Suffering from Seasonal Depression?

This blog reviews the best (and worst!) light therapy lamps and sun lamps for treating Seasonal Affective Disorder.

Tuesday, February 14, 2012

Review: NatureBright Sun Lamp Sun Touch Plus

The NatureBright Sun Touch Plus was the first light therapy lamp I ever owned.  I bought it after my psychotic episode.  Since the 'sode came about due to severe seasonal depression, my doctor pretty much ordered me to go home and buy one of these things.

It began to work right away.  UPS happened to deliver it early enough in the morning that I had time to plug it in and use it for half an hour before beginning my day.  After that single half hour, I already felt more "normal" than I had in months.

The NatureBright Sun Touch emits 10,000 lux of full spectrum light -- in other words, you're getting bright white light just like you get from the sun.  Not only is this necessary for effective light therapy, but this also makes it useful as a task lamp for art or crafts where you need true color rendering.

Depending on what you and your doctor decide, you can use this lamp either in the morning or the evening.  Many people find it helps to split their time -- by using it in the morning for half an hour, they start their day with more energy than they usually have in the winter.  Using it in the evening helps keep them from falling asleep too early, and it also maintains their mood even when it gets dark at 4:30 or 5 pm.

Friday, February 10, 2012

Best Therapy Lamps: How to Read Product Reviews

This may seem like a no-brainer, but when choosing a therapy lamp for Seasonal Affective Disorder, you can get a lot of information from product reviews. The trick, however, is to know how to interpret them. For instance, let's say a therapy lamp has an average review of 5 stars on Amazon. That makes it a great lamp, right? Well, maybe it is. But how many reviews are there? If there's only one or two reviews, that's not a lot of information to go on. On the other hand, if there are 397 reviews that average out to 4.5 stars, that tells you a lot. It tells you that nearly four hundred people used this lamp, and it worked so well for them that they made sure to review it. I've also found it useful to read the least-positive reviews for any product I'm considering. If there are a lot of reviews that say that the product only lasted a few weeks before breaking, that tells me that the product is pretty bad. If the worst reviews are more along the lines of "this lamp would have been fine but it was too big for my desk", that tells me something else. It tells me that the therapy light is probably a good one, but that I should look at the dimensions carefully before buying.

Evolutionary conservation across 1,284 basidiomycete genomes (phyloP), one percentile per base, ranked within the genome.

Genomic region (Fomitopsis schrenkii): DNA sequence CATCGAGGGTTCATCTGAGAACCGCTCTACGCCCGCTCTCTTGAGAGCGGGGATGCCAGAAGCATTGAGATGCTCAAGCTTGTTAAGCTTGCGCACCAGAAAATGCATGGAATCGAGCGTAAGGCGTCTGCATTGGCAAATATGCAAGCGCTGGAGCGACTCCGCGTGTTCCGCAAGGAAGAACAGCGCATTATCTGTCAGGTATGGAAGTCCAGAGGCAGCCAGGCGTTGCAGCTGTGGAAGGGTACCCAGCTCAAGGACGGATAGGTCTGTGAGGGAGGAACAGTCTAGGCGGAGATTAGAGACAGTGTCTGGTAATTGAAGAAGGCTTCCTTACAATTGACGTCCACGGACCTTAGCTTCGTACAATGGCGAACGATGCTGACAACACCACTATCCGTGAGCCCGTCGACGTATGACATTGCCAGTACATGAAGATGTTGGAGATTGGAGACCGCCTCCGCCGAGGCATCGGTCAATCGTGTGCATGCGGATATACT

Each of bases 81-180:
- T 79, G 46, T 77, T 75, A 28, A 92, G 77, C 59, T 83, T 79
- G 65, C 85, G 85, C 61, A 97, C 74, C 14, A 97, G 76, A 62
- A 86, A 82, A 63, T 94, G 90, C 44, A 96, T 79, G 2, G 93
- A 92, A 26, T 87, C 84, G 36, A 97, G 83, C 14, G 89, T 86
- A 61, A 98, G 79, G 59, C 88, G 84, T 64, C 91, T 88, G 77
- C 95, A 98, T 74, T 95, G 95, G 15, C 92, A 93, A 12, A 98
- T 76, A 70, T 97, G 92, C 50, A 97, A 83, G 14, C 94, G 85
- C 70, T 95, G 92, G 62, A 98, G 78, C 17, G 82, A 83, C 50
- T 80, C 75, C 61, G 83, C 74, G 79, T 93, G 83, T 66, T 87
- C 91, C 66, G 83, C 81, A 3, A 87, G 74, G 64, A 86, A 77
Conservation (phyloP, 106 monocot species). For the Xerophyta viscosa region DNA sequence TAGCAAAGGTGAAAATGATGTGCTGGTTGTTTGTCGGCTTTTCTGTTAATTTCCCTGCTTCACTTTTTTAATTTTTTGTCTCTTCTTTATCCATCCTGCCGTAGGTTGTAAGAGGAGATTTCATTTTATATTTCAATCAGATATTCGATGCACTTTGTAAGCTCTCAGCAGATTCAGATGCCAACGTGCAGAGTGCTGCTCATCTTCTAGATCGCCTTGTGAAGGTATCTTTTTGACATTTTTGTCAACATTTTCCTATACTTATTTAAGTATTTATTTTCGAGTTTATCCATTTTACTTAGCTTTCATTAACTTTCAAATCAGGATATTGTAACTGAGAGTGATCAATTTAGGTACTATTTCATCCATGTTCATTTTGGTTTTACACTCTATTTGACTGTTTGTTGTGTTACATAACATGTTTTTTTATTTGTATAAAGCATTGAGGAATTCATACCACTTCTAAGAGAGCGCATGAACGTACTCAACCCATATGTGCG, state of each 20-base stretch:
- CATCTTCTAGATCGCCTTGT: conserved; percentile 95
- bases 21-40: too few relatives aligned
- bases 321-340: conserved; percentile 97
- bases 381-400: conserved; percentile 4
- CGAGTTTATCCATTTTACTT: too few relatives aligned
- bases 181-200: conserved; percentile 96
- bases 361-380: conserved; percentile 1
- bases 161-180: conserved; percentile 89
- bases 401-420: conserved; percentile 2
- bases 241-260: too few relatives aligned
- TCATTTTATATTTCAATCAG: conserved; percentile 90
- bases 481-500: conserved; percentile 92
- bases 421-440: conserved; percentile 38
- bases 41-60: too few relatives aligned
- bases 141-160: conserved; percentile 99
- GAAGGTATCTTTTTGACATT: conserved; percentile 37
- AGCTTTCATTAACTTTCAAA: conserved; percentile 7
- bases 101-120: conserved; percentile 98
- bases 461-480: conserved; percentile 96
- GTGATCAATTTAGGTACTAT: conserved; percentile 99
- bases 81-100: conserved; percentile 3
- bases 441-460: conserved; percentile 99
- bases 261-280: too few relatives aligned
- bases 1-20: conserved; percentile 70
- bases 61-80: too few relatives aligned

Saturday, February 4, 2012

How to Use a Light Therapy Lamp (hint: as your doctor first)

Light therapy lamps have many advantages over medication in treating seasonal affective disorder.  Unlike medication, light therapy has few side effects if any.  A bigger problem is that antidepressants can take several weeks to start working -- and when your depression is seasonal, that's several weeks you don't have!

Still, it's best if you consult your doctor before trying light therapy.  Your doctor can tell you if there are any reasons why you shouldn't use a sun lamp.  People with certain eye problems, for instance, cannot safely use bright lights.